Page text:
There has been increasing attention to use of the Herbst appliance not only in children and adolescents, but also for late treatment, i. e. in subjects who are at the end of their growth period or with no growth remaining5,10,12-15.

Most studies analyzing treatment with Herbst appliance use lateral radiographs. However, lateral to oblique radiographs offer the benefit of observing the mandibular structure on each side separately with no superimpositions of bone and tooth structures16,17.

The aim of this study was to evaluate changes induced by late orthopedic treatment with Herbst appliance for Class II division 1 malocclusion with mandibular retrusion in subjects with permanent dentition who were at the end of their growth period, through the use of lateral oblique cephalometric radiography.


This retrospective study was reviewed and approved by the Ethics Committee under number 39799514. 3. 0000. 5416. The sample consisted of 46 patients who had Class II division 1 malocclusion with mandibular retrusion. Twenty-three consecutive patients (13 male and 10 female, mean age 15. 6 years) were treated with a Metallic Splinted Herbst (MESPHER) appliance and assigned to the Experimental group. Another twenty-three patients without treatment were selected from Burlington Growth Centre archives and paired with the treated group by gender, age and malocclusion, and used as the Control group.

Inclusion criteria were bilateral Class II molar relationship; overjet greater than 5 mm and complete permanent dentition, except third molars. Exclusion criteria were patients with syndromes or extreme vertical growth pattern. Facial analysis consisting of convex profile, straight nasolabial angle, short mentocervical line and occlusal characteristics consisting of molar and canines in Class II (more than half cusp) and large overjet were used to determine that the subjects had skeletal Class II division 1 malocclusion.

Subjects in the Experimental group used Metallic Splinted Herbst (MESPHER) appliance (Fig. l)for eight months (mean 8. 50 ± 0. 70 months) with one-step mandibular advancement to an incisor edge-to-edge relationship. The telescopic mechanism used was the Flip-Lock Herbst (TP Orthodontics, Inc. ) model. The upper anchorage was a metallic splint structure in which upper bicuspids and molars were held together and united by a transpalatal welded bar (Fig. 1A). The lower anchorage was a metallic splint structure in which lower bicuspids and molars were held together and united by a lingual welded bar (Fig. 1B).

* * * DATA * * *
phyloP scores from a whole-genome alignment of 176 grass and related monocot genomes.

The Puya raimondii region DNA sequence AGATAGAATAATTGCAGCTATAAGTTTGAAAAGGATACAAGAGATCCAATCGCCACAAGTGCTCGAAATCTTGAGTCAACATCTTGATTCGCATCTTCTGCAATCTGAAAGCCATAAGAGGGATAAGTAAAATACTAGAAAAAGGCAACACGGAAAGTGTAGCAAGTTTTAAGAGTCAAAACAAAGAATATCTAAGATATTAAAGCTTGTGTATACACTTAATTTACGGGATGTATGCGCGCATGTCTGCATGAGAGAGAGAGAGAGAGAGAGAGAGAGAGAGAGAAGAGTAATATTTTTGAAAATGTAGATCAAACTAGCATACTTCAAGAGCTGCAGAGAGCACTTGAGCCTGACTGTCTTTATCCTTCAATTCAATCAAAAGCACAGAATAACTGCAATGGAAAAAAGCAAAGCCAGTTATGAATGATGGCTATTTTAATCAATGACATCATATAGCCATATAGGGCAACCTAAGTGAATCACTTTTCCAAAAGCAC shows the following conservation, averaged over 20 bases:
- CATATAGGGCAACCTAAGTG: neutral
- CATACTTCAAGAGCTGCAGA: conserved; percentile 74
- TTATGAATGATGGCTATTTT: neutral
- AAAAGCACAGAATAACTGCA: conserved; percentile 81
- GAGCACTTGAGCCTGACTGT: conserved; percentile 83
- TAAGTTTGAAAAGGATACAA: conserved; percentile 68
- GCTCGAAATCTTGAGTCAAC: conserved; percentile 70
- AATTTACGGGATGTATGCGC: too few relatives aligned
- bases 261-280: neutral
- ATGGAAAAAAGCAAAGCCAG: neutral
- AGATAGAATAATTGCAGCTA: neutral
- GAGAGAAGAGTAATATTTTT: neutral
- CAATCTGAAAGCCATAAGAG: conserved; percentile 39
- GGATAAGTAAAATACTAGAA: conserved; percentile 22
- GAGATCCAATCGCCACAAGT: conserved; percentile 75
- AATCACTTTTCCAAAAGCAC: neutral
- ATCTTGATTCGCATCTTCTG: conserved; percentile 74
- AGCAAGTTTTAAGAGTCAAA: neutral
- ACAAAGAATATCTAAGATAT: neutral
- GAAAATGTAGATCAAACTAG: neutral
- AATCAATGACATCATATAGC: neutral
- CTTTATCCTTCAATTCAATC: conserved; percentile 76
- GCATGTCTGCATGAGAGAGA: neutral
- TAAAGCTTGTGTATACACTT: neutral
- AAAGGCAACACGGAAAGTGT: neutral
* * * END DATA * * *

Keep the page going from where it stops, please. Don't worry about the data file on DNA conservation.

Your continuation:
Fig. 1: Upper (1A) and lower (1B) metallic splint built as part of the anchorage system of the metallic splinted Herbst appliance (MESPHER).

Lateraloblique cephalometric radiographs of both sides of the mandible before treatment (Tl) and after treatment (T2) were used to evaluate dental skeletal changes induced by MESPHER. Radiographs were taken with a Rotograph Plus MR05 device with 10% magnification. In the Control group, the same radiographs of both sides of the mandible of untreated patients were used to evaluate dental skeletal changes due to natural growth development at the same mean ages as subjects in the Experimental group. The radiographs were taken using a Kelet radiographic device with 9. 84% magnification. Data from the Control and Experimental groups were adjusted to match the mean treatment time.

Skeletal age was verified in carpal radiographs by one investigator (T. B. R. ), following Greulich and Pyle18, and indicated that patients were in the final pubertal growth phase.

Radiographs were digitized with Numonics Accu Grid table and the data were obtained using the software Dentofacial Planner Plus 2. 01. Measurements were randomly reevaluated after two weeks by the same examiner and the error of the method was evaluated using Interclass Correlation Coefficient (ICC). Cephalometric analysis consisted of 16 points marked on right and left lateral oblique radiographs of the mandible. A Cartesian coordinate system was used where the X-axis was defined as the horizontal line represented by the orbital plane determined in the initial radiograph (T1) and transferred to the subsequent radiograph through superimposition of the cranial stable structures19. The Y-axis was defined as the vertical line perpendicular to the orbital plane registered in a posterior fiducial point.

The distance of a perpendicular projection of selected dental and skeletal points in the T1 and T2 superimposed radiographs to the X-Axis and Y-Axis was measured to obtain horizontal and vertical dental and skeletal changes, respectively (Fig. 2), in both groups.

Fig. 2: Points projected on the X-axis (for horizontal changes) and Y-axis (for vertical changes). The displacement between projected points was measured. Examples for mandibular changes (1 and 2), maxillary changes (3), dental changes (4). Md length (linear distance between Condilium and Mentonium), Mdheight (linear distance between Condilium and Gonium), Md horizontal length (linear distance between Gonium e Mentonium), Md Angle (angle formed by intersection of the lines Co-Go and Go-Me).